This book is an excellent choice forspoiled, middle class American children who've been spoon-fed freedomtheir whole life and think that the only freedom worth fighting for isan extra hour of video games before bed. --Christopher Bonn Jonnes.
Comment Was this review helpful to you? Yes No Sending feedback...
Thank you for your feedback. If this review is inappropriate, please let us know.
Sorry, we failed to record your vote. Please try again
6 of 6 people found the following review helpful By Sonny L on November 3, 2005
Format: Library Binding
This is an engaging historical fiction novel. Set in post World War II Europe, it is also published under the titles David, and I Am David. With the help of one of the prison gaurds, 12 year old David escapes from a communist labor camp in Bulgaria with no idea what to do other than go to Denmark. The story weaves in many important themes, such as freedom, beauty, truth, and love. There are many intriguing characters, like Johannes his fellow prisoner, the family of Maria, a Danish lady in Switzerland, and a dog named King. As David crosses countries and borders, his understanding of life, God, and the aforementioned themes grows as his journey progresses. Through it all he is determined to remain true to himself. Truly an engaging read, and a good study on physical and cultural geography for kids.
Comment Was this review helpful to you? Yes No Sending feedback...
Thank you for your feedback. If this review is inappropriate, please let us know.
Sorry, we failed to record your vote. Please try again
5 of 5 people found the following review helpful By Dab07@mindspring.com on January 4, 1999
Format: Paperback
I must have been about 10 years old when I first read North to Freedom, and perhaps 12 years old the 20th time I read it. I am 41 now, and the profound impression this book has left on me has caused me to seek it once again, this time as a gift to my son. What is it about this book that has gripped my imagination for 30 years? There were many facets of this book which were intriguing to me. One of these was the ambiguity of who "they", the bad guys, were. Chalk it up to my young age, but I at times thought the book was an indictment of Nazi Germany, and later thought perhaps it was about life behind the Iron Curtain. The ambiguity told the lesson that evil was evil, regardless the political justification. The book also was attractive as a great adventure. Most preadolescent boys, perhaps, fantasize of having to make it on their own, facing enormous odds, relying on cunning and stealth and courage to protect oneself from the evil "grownups". There was also a romantic interlude in this book, and the prepubescent boy who isn't at least thinking about girls is rare indeed. The interlude climaxed in a brief kiss, which to preadolescent like myself was, at that time, sheer exhiliration. While we boys could not, of course, read a romance novel, an adventure novel such as this was quite acceptable. Then, there was the intensely happy ending, most of which was left to the reader's imagination because it was so abrupt. Young boys still need a happy ending, and this one was spectacularly anticlimactic. I hope my son shares the joy and ponders the triumph over evil so eloquently presented in this book.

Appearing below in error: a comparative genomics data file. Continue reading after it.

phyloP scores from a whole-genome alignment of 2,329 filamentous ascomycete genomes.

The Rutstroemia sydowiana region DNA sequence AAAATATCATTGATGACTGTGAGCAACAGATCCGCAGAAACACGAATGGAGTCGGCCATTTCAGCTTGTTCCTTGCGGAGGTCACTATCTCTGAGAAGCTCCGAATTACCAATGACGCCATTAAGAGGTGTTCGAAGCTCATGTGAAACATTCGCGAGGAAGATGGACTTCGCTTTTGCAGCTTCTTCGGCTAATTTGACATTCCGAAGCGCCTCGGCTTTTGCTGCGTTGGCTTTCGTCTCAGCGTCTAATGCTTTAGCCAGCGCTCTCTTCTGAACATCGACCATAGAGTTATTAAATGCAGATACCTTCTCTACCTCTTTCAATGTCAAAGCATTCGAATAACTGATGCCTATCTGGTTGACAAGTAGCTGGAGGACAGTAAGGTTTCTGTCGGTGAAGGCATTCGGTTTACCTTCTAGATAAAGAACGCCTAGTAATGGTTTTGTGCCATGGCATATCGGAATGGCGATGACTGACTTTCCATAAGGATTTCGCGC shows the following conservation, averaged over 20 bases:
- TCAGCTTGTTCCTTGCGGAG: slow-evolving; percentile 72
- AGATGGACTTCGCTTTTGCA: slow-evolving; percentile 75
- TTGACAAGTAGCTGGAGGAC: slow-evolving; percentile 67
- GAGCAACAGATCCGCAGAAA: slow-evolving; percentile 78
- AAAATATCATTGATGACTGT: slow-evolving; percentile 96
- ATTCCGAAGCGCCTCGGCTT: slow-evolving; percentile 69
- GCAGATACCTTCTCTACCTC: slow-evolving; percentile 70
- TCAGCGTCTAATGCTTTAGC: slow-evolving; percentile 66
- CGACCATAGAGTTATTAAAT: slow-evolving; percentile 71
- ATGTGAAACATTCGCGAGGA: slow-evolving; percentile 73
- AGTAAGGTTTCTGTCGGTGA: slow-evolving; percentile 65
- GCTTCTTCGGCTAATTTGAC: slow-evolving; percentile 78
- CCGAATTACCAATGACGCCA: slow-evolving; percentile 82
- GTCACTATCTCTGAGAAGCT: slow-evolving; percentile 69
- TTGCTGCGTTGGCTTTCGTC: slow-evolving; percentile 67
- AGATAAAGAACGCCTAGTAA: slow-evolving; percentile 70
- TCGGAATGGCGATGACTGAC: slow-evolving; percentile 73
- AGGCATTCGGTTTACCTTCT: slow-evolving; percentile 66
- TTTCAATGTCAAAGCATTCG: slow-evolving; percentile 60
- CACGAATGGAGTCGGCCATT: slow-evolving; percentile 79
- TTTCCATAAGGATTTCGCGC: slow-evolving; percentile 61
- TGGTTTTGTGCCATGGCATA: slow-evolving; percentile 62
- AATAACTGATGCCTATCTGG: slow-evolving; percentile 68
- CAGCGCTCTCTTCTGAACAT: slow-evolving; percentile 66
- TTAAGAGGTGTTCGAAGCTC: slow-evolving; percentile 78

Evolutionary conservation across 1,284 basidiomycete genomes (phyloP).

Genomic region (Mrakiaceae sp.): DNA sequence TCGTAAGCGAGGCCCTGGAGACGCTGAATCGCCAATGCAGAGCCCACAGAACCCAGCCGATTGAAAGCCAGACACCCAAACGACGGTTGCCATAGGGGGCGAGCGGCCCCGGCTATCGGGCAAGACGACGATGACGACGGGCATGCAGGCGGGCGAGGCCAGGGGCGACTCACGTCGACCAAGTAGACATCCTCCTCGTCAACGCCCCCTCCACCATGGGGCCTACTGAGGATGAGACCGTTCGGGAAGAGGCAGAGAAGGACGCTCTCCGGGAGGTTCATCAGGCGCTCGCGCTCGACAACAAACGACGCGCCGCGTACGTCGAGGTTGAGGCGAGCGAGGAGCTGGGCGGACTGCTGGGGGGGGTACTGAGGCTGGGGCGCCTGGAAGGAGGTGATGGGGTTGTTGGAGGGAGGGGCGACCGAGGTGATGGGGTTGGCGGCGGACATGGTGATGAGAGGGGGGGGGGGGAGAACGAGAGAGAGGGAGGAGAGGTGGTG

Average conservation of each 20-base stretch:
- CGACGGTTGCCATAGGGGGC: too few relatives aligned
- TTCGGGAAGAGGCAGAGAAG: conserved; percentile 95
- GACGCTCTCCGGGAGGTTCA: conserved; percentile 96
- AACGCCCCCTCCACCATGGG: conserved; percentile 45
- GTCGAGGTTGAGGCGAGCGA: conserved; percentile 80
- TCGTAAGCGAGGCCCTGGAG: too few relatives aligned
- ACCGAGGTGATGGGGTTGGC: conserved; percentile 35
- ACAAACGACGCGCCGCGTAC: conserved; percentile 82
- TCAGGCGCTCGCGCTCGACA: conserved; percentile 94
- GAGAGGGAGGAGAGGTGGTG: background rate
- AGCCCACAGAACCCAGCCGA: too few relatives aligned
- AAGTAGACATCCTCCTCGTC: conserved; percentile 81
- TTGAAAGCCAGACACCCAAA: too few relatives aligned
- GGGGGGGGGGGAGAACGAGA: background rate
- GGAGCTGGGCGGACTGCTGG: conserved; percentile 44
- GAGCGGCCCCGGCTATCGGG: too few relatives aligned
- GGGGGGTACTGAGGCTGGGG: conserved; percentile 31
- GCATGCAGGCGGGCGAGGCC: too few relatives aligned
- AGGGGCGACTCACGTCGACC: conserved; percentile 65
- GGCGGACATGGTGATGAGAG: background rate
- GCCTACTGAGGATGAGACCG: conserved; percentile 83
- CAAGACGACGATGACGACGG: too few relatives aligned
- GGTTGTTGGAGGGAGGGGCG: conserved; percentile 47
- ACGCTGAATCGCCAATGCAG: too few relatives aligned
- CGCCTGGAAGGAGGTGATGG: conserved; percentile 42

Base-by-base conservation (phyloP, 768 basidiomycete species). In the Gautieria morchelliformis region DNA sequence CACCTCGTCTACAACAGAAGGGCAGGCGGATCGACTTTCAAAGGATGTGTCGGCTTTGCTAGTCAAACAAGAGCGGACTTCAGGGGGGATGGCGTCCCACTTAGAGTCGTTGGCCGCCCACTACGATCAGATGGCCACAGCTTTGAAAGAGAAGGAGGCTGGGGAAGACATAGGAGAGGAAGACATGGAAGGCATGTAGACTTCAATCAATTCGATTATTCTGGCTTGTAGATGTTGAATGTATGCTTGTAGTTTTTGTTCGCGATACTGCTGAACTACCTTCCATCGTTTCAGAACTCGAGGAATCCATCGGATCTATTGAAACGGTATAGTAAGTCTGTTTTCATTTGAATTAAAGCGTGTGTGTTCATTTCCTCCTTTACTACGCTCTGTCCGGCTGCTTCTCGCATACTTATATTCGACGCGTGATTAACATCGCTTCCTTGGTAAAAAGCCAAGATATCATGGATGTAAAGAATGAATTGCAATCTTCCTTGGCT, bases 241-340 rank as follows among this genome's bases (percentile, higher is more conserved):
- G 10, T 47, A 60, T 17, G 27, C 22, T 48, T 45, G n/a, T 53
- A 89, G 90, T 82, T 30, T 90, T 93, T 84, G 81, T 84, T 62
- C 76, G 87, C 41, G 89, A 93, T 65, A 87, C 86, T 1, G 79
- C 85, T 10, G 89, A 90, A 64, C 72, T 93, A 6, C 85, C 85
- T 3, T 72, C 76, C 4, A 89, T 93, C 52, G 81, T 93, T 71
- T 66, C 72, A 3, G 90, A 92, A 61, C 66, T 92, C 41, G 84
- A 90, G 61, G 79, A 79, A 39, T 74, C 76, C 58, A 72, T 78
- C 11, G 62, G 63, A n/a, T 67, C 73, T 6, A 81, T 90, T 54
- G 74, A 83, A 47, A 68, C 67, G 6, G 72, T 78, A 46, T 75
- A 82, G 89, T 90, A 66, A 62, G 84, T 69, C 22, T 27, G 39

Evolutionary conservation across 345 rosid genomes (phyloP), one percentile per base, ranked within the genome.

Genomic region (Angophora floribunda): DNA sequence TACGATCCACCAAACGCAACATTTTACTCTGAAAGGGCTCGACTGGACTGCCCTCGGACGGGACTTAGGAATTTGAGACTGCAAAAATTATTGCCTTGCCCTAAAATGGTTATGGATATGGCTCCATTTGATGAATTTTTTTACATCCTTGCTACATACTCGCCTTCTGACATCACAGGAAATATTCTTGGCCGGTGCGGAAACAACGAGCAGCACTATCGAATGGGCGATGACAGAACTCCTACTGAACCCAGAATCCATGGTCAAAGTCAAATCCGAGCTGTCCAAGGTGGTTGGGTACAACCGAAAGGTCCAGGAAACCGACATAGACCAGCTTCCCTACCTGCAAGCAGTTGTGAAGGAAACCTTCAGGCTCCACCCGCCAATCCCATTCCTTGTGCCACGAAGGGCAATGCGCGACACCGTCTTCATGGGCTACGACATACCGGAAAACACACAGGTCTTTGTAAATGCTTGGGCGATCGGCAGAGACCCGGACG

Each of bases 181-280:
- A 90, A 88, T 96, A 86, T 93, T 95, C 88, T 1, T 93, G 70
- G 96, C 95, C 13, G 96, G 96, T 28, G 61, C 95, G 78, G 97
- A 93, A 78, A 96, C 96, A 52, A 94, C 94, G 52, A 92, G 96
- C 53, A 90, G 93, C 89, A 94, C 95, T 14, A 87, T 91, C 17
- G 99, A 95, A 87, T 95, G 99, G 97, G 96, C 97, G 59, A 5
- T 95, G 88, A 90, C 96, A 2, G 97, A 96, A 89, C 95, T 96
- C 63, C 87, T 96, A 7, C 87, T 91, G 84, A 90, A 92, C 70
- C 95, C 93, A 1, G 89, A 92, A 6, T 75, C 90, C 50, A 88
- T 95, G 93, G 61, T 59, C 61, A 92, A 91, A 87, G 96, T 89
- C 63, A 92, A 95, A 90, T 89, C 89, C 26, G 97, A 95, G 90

Comment Was this review helpful to you? Yes No Sending feedback...
Thank you for your feedback. If this review is inappropriate, please let us know.
Sorry, we failed to record your vote. Please try again

Customer Images

Most Recent Customer Reviews

Search

What Other Items Do Customers Buy After Viewing This Item?